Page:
In accordance with the standards set by Roebber et al. (2003) and used by previous studies (Baxter et al., 2005; Ware et al., 2006), daily snowfall density was only determined for days in which total precipitation was greater than 2.8 mm and total snowfall was greater than 50.8 mm. In addition, snowfall density was only determined for days in which the average temperature was below 0 °C and the maximum temperature did not exceed 4 °C. This additional constraint was applied to avoid calculating snow density during days with substantial liquid precipitation and for each station this constraint typically resulted in the exclusion of less than 5% of days that recorded snowfall. The average daily snowfall density (SFD) was then calculated for each winter.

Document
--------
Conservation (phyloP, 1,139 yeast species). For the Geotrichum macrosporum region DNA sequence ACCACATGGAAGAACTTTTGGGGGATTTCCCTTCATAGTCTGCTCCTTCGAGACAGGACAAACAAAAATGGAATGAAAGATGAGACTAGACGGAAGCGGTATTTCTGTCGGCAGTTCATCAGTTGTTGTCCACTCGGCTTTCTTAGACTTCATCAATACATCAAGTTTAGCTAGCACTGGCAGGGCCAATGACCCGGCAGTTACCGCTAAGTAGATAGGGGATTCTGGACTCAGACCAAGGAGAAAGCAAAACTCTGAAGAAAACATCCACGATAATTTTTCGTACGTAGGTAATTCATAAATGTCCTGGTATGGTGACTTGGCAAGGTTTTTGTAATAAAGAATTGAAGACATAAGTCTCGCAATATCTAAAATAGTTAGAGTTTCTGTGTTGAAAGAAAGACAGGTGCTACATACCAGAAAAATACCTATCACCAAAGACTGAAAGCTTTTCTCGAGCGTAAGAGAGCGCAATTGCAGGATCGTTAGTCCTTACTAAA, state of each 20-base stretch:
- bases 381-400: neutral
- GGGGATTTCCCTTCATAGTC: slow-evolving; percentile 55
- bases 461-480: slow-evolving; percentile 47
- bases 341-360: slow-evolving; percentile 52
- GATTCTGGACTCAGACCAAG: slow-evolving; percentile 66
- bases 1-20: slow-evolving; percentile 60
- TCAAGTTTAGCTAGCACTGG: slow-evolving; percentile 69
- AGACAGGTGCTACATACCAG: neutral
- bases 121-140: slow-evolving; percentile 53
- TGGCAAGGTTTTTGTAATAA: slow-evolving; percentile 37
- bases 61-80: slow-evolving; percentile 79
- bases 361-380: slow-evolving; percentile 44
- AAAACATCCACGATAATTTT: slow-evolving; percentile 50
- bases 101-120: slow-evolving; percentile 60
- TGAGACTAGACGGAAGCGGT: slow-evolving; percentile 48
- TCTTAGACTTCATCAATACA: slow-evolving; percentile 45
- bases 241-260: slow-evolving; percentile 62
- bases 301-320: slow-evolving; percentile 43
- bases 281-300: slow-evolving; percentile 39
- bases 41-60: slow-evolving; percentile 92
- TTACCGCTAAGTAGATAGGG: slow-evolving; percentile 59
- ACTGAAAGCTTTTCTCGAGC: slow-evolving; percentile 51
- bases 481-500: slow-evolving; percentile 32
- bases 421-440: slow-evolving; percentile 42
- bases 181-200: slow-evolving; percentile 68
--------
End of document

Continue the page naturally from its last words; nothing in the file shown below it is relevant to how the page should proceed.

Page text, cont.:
At each COOP station, the total precipitation (P) was calculated for each winter. To quantify the general form of precipitation recorded at a given COOP station over the course of winter, the author calculated the snowfall liquid equivalent (SFE) to precipitation ratio as used by Knowles et al. (2006) regarding trends in precipitation form in response to regional warming. For each winter, the total precipitation on days that recorded snowfall was calculated to estimate total SFE. The fraction of P that occurred as snowfall (SFE/P) was also determined. Lastly, the average daily temperature (T) for days that recorded no snowfall was calculated for each winter. This was used to estimate the air temperature over the existing snowpack for days that rapid densification due to snowmelt could possibly occur. It should be noted that wind was not considered as a predictor in this investigation because of the high likelihood of differing wind characteristics between snow courses and adjacent COOP sited due to the location-specific nature of wind in mountainous terrain.